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Disney has come under fire for problematic portrayals of non-white and non-western cultures in many of its older movies. They aren't the only one, of course, but since their movies are an iconic part of most American kids' childhoods, Disney's messaging holds a lot of power.

Fortunately, that power can be used for good, and Disney can serve as an example to other companies if they learn from their mistakes, account for their misdeeds, and do the right thing going forward. Without getting too many hopes up, it appears that the entertainment giant may have actually done just that with the new Frozen II film.

According to NOW Toronto, the producers of Frozen II have entered into a contract with the Sámi people—the Indigenous people of the Scandinavian regions—to ensure that they portray the culture with respect.

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Though there was not a direct portrayal of the Sámi in the first Frozen movie, the choral chant that opens the film was inspired by an ancient Sámi vocal tradition. In addition, the clothing worn by Kristoff closely resembled what a Sámi reindeer herder would wear. The inclusion of these elements of Sámi culture with no context or acknowledgement sparked conversations about cultural appropriation and erasure on social media.

Frozen II features Indigenous culture much more directly, and even addressed the issue of Indigenous erasure. Filmmakers Jennifer Lee and Chris Buck, along with producer Peter Del Vecho, consulted with experts on how to do that respectfully—the experts, of course, being the Sámi people themselves.

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The Sámi parliaments of Norway, Sweden and Finland, and the non-governmental Saami Council reached out to the filmmakers when they found out their culture would be highlighted in the film. They formed a Sámi expert advisory group, called Verddet, to assist filmmakers in with how to accurately and respectfully portray Sámi culture, history, and society.

In a contract signed by Walt Disney Animation Studios and Sámi leaders, the Sámi stated their position that "their collective and individual culture, including aesthetic elements, music, language, stories, histories, and other traditional cultural expressions are property that belong to the Sámi," and "that to adequately respect the rights that the Sámi have to and in their culture, it is necessary to ensure sensitivity, allow for free, prior, and informed consent, and ensure that adequate benefit sharing is employed."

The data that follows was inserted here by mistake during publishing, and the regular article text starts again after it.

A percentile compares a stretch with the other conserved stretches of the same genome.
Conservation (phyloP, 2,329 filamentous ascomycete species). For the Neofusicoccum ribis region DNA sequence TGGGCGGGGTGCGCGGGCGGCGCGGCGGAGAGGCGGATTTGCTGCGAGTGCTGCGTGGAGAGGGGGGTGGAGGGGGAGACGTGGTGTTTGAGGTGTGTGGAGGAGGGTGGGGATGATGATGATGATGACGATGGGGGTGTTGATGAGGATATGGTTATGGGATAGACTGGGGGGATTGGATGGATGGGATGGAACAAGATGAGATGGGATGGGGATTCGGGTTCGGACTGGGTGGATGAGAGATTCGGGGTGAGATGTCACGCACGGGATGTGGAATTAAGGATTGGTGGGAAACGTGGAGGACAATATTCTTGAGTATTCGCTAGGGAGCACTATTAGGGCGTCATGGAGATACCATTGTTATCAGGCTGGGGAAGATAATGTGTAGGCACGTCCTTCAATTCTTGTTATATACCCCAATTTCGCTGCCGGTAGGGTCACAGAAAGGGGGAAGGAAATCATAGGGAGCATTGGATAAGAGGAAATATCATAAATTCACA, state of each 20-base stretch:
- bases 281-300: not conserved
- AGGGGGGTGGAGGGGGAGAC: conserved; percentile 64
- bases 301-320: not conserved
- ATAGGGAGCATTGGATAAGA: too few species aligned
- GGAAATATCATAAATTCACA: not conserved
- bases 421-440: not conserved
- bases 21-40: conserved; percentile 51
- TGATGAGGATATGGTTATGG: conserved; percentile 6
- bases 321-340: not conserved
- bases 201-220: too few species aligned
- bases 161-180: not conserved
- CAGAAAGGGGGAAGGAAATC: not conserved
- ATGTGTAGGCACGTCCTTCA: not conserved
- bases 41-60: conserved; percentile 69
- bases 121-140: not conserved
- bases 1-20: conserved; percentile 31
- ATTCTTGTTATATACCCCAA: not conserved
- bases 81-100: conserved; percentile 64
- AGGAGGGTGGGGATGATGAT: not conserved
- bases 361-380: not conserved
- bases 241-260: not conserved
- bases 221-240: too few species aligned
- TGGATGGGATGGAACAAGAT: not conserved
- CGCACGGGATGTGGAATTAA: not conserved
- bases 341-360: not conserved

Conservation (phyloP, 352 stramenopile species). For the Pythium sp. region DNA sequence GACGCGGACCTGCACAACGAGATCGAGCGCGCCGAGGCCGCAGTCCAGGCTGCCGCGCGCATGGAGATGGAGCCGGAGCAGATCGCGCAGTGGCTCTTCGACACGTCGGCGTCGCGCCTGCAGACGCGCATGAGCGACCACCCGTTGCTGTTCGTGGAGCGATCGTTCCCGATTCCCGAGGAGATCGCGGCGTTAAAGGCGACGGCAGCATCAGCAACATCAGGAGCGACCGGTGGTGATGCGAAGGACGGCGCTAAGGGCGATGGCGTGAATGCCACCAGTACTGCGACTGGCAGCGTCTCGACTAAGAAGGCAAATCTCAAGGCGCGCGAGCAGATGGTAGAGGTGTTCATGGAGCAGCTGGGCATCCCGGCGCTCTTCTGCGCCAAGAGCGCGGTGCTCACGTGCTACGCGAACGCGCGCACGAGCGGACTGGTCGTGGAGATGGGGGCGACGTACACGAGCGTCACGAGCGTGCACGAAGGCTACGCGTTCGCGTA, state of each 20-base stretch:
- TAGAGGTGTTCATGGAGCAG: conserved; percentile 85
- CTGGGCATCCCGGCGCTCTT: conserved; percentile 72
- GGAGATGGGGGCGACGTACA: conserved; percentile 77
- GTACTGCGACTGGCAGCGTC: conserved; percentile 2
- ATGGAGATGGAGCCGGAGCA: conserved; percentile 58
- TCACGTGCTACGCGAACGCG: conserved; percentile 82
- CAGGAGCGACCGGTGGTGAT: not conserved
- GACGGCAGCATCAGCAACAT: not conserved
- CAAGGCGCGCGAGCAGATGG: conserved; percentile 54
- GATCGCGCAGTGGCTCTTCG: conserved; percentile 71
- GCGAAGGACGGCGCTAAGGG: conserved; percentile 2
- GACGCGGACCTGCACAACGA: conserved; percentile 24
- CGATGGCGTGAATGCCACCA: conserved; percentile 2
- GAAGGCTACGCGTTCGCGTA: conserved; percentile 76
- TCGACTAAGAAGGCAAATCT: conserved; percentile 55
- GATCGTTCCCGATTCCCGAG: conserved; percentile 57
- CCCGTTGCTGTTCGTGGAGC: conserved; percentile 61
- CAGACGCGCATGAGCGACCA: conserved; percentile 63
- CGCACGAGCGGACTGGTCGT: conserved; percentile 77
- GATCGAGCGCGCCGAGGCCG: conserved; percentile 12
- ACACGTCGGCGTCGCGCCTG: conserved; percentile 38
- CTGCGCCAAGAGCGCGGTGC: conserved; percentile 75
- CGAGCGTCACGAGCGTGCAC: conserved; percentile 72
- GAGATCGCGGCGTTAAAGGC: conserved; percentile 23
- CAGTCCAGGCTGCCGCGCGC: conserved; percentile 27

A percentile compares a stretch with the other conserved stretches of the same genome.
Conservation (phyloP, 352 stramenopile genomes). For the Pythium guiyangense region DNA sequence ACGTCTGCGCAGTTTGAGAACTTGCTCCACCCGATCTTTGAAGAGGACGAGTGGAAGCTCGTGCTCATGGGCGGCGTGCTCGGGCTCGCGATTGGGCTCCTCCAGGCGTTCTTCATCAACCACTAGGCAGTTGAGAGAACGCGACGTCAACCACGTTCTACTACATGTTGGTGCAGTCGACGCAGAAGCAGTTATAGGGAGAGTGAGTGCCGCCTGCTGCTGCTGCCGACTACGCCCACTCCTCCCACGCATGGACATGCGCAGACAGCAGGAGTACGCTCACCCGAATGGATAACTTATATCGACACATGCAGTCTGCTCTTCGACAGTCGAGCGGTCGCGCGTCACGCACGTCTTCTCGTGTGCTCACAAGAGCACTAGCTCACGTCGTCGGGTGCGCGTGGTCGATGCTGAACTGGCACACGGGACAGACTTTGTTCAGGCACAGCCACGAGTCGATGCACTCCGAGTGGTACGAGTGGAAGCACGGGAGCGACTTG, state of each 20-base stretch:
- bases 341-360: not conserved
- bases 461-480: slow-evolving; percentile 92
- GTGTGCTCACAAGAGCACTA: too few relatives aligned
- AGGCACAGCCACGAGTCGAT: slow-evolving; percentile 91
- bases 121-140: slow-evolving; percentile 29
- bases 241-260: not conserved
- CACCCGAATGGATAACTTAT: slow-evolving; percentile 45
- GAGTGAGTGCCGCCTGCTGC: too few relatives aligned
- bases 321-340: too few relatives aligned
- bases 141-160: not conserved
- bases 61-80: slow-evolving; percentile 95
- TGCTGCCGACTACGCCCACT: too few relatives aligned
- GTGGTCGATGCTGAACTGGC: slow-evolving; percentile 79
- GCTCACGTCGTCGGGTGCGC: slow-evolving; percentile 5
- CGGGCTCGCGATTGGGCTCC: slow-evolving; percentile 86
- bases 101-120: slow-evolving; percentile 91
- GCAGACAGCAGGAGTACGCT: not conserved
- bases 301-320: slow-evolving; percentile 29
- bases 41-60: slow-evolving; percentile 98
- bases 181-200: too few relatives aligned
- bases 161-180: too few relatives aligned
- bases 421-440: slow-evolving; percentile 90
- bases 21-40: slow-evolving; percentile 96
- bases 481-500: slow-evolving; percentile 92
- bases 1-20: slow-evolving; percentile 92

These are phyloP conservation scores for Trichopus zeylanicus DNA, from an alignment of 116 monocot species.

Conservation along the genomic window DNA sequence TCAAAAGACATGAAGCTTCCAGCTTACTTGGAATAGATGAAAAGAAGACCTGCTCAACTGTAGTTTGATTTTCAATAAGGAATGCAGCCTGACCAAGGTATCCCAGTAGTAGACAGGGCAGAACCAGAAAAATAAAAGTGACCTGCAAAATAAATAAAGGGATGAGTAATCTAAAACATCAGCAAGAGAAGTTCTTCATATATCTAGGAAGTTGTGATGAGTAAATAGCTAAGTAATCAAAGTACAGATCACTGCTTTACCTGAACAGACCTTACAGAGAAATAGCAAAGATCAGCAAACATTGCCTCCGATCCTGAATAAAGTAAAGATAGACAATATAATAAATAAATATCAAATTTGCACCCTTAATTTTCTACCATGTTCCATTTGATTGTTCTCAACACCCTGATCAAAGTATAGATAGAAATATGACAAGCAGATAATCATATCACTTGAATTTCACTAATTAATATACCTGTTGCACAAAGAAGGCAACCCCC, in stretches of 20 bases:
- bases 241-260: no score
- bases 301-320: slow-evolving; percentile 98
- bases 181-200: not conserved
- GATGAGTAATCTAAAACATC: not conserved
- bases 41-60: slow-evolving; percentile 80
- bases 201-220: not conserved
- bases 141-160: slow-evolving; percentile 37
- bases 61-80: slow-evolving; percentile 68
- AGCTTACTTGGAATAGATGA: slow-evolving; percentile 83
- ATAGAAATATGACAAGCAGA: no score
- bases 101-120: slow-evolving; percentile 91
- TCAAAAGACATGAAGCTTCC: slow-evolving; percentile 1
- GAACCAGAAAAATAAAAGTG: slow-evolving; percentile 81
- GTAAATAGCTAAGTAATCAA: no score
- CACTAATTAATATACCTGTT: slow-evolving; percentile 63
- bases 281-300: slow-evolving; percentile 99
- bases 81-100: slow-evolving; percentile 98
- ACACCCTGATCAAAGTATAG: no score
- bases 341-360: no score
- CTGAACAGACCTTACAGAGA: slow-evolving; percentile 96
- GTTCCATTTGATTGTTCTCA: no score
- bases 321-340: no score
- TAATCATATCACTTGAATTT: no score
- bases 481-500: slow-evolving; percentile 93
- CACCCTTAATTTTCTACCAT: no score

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Disney agreed to work with the advisory group, to produce a version of Frozen II in one Sámi language, as well as to "pursue cross-learning opportunities" and "arrange for contributions back to the Sámi society."

Anne Lájla Utsi, managing director at the International Sámi Film Institute, was part of the Verddet advisory group. She told NOW, "This is a good example of how a big, international company like Disney acknowledges the fact that we own our own culture and stories. It hasn't happened before."

"Disney's team really wanted to make it right," said Utsi. "They didn't want to make any mistakes or hurt anybody. We felt that they took it seriously. And the film shows that. We in Verddet are truly proud of this collaboration."

Sounds like you've done well this time, Disney. Let's hope such cultural sensitivity and collaboration continues, and that other filmmakers and production companies will follow suit.